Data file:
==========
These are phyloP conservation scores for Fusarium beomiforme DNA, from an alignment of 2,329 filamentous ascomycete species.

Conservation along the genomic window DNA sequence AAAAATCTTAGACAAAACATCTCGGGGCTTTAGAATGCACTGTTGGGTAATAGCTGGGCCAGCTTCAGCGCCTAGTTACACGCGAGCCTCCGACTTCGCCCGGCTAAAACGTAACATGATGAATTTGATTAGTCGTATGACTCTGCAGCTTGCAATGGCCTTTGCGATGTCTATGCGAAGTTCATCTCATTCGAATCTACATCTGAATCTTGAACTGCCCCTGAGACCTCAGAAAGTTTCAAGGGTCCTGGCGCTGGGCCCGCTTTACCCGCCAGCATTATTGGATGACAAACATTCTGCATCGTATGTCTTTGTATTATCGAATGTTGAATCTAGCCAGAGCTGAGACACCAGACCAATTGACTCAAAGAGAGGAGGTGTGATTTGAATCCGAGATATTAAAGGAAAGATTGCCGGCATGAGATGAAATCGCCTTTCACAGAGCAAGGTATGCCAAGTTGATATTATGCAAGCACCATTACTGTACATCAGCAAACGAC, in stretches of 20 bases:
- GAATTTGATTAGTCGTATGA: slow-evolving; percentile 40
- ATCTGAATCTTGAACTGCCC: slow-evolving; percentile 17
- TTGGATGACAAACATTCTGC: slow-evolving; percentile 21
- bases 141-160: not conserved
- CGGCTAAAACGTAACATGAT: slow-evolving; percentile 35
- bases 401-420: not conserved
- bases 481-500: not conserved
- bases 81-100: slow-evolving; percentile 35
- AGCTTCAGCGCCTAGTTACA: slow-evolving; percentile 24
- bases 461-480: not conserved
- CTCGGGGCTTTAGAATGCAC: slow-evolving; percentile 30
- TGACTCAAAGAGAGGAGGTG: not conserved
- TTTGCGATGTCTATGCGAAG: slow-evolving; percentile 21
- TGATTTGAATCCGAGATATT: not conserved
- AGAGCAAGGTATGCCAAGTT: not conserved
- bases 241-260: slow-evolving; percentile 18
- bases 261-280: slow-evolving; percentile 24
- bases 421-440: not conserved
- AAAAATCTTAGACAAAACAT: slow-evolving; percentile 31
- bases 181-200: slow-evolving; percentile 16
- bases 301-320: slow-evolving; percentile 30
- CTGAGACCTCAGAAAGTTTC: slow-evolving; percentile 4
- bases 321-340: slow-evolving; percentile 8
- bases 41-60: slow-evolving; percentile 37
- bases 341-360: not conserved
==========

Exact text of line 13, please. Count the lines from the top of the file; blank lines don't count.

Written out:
- CTCGGGGCTTTAGAATGCAC: slow-evolving; percentile 30